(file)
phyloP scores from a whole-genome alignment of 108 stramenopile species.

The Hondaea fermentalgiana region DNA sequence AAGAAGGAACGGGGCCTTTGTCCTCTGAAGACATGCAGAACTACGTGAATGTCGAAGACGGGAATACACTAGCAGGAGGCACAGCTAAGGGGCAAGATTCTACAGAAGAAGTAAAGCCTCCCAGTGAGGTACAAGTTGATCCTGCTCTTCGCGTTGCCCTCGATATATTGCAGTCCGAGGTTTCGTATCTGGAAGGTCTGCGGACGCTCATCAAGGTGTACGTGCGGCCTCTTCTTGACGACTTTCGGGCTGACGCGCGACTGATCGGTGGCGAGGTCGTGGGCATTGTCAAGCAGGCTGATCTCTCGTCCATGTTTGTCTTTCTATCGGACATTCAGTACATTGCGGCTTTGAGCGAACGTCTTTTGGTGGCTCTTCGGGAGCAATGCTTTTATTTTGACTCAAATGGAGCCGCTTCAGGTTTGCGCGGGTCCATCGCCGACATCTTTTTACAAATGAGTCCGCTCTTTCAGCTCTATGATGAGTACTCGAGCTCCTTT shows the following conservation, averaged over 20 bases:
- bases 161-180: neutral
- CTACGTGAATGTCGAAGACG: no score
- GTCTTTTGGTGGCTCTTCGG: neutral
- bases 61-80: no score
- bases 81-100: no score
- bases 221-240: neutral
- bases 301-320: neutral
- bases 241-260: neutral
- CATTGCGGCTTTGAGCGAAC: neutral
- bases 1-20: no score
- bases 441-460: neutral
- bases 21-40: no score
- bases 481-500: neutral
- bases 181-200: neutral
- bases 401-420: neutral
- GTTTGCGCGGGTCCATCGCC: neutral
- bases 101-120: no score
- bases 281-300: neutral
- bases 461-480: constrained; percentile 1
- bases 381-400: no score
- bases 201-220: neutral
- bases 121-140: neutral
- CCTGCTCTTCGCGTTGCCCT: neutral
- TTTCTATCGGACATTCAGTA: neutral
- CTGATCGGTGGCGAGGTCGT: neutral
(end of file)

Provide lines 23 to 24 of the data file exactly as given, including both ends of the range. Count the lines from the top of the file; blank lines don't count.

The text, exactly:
- bases 201-220: neutral
- bases 121-140: neutral